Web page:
Lessons learned from two big responsive web projects

Duncan Jimbo
2 min readJun 28, 2013

Content should always be written before any design or development starts. In the words of Jeffrey Zeldman, “design without content is decoration.” This becomes even more important with multi-lingual sites that have the potential to break the design you spent so much time on beforehand.

If you are working with a CMS, map out which content areas should be editable and structure your markup accordingly to avoid losing styling. Additionally, tweak the CMS’s text editor settings to give access (and to take away access) to some styling features.

For CMS-driven multi-domain sites, consider how your design will behave when a particular piece of content is available in one domain but not in another.

Figuring out a responsive process that works for your team is vital. Requirements gathering, wireframes and prototypes should always be a part of your arsenal as they inform design and development decisions down the road. You also want to prepare for changes to design features that become problematic mid-way through development.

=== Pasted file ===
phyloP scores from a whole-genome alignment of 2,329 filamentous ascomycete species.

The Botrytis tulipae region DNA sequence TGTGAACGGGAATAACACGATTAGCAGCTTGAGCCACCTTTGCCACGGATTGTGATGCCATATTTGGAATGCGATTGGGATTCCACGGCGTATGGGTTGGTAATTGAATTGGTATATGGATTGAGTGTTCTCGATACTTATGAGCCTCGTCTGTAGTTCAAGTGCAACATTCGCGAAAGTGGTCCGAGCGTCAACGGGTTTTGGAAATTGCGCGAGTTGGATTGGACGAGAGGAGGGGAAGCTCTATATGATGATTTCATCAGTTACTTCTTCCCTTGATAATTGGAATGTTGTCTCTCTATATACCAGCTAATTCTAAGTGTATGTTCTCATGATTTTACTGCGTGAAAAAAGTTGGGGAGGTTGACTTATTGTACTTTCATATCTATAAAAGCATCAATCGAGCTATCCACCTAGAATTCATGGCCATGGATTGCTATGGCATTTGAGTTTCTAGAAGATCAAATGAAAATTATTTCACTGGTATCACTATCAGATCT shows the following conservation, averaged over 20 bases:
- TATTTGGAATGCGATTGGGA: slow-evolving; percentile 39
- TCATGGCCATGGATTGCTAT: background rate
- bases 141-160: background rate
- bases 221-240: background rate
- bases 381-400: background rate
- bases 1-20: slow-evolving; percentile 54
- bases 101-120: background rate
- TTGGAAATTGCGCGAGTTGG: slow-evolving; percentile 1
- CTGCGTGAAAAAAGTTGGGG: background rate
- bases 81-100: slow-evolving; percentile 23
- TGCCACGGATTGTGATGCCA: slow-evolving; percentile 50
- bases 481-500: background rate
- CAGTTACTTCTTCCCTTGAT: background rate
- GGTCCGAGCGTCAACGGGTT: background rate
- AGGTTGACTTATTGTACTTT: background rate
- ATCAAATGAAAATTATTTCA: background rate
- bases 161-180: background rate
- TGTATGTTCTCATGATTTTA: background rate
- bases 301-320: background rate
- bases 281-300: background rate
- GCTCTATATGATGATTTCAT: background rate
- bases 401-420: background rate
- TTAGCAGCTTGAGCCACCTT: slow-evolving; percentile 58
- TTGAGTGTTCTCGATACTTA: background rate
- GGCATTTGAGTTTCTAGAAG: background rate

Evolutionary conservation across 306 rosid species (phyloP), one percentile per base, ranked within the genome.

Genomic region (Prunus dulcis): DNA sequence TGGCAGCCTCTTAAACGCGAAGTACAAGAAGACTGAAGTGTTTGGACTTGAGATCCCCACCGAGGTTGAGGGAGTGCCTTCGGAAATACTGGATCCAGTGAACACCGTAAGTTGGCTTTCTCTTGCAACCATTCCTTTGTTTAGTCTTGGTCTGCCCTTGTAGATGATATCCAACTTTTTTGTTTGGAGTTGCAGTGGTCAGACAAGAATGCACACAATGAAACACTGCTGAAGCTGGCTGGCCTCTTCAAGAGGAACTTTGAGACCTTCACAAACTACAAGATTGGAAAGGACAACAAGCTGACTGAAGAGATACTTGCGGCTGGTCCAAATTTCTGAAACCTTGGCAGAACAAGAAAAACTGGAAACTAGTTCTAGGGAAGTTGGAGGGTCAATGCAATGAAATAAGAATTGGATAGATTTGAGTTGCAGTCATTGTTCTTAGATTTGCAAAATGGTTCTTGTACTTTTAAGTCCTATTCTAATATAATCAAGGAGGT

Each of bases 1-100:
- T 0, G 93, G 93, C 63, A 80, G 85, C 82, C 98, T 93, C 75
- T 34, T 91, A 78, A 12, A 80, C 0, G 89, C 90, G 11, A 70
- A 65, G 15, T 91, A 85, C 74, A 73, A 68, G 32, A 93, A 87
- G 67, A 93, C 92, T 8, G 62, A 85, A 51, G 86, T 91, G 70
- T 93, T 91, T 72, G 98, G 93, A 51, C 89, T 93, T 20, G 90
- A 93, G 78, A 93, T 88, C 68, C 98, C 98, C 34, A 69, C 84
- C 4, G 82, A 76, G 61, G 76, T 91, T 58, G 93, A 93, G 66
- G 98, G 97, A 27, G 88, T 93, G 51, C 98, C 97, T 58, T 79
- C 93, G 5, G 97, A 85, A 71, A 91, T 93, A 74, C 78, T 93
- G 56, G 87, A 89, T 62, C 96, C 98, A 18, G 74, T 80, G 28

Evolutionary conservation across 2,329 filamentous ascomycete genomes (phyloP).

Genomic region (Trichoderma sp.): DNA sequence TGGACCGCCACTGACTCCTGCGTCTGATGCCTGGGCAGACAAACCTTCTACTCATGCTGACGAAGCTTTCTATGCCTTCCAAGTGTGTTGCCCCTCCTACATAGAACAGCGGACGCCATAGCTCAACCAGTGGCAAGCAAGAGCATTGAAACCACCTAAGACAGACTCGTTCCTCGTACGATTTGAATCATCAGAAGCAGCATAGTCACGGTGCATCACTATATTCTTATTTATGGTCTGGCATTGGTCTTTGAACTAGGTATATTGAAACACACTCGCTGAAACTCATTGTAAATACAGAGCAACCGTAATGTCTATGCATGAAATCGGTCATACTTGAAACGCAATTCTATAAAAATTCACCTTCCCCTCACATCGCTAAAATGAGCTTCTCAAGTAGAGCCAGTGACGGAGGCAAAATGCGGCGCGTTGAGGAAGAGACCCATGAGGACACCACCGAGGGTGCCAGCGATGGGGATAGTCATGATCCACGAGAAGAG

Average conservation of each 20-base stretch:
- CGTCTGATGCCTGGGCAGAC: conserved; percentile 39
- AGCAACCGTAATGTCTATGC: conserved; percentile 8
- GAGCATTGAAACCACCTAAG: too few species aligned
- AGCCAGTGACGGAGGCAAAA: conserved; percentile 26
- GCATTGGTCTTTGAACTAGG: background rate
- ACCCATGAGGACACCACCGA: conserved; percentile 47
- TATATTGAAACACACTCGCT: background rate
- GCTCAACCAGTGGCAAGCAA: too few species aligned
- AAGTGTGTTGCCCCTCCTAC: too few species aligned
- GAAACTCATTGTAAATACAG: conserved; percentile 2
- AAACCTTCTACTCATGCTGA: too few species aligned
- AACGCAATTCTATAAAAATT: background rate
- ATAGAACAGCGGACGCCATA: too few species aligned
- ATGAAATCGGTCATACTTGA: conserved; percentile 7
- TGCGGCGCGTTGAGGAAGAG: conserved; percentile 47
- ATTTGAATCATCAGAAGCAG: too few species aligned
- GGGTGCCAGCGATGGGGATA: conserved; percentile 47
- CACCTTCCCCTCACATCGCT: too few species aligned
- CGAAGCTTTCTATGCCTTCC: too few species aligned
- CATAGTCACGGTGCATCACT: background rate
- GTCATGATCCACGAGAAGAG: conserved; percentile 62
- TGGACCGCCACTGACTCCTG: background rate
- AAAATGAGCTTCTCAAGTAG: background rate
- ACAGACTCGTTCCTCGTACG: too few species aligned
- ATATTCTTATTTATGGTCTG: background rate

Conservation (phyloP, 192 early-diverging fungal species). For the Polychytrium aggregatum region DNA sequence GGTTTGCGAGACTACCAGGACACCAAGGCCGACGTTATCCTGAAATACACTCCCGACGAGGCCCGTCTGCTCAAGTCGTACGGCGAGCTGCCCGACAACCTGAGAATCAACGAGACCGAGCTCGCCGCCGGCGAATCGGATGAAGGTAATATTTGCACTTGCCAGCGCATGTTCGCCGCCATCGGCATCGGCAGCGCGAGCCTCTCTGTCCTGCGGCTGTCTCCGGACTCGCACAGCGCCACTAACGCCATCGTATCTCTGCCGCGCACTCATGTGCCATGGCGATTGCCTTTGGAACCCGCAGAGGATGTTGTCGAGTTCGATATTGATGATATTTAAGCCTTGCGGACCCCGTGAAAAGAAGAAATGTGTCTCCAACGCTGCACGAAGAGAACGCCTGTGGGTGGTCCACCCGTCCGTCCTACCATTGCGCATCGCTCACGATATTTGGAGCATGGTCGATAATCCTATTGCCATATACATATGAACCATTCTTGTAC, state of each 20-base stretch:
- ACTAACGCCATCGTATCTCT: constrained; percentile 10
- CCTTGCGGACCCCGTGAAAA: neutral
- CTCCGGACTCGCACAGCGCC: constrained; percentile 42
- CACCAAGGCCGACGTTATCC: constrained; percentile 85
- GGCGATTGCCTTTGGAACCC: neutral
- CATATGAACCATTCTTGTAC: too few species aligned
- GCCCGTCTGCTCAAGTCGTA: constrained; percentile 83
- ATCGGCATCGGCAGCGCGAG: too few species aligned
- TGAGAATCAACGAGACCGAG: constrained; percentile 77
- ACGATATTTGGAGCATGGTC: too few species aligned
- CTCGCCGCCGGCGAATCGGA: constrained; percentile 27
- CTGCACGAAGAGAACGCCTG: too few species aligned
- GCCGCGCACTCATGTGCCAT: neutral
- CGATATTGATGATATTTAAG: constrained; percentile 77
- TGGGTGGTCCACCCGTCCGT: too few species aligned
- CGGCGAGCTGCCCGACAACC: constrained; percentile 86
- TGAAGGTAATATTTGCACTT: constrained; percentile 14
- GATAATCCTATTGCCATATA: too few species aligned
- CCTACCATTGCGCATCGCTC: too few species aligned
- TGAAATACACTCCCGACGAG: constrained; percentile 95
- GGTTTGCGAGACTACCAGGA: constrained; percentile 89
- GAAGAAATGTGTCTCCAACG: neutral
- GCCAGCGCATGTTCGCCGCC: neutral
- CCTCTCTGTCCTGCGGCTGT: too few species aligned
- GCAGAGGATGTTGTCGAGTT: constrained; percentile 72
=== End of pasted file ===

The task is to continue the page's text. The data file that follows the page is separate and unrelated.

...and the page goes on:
If anyone on your team is new to the workings of RWD, educate them early because you don’t know when they’ll be called upon to lend a hand.

Fluid grids beat fixed grids anytime. But choose whatever works best for your project, because the answer is always “it depends.”

Responsive images are still a thorn in the side, so figure things out before you even get into design, ideally in the wireframing stage.Also look into polyfills and other techniques that could help solve this problem in the interim while we wait for a browser supported solution.

Before coding a single line, take stock of the designs or wireframes to fully understand how different templates work/look in order to be as efficient as possible once you begin to get your hands dirty.

Once in development, try to optimize as early as possible and utilize a modular approach to building components. If there are going to be multiple hands touching the project, consider creating coding guidelines for everyone to follow.

Don’t incorporate analytics at the end. Implement tracking e.g. event tracking as you build interactions that need to be tracked.

Consider time for re-factoring and optimization because you’ll never build everything 100% correct the first-time around.



Duncan Jimbo

Lead Front-End Engineer working on Design Systems at Sabre.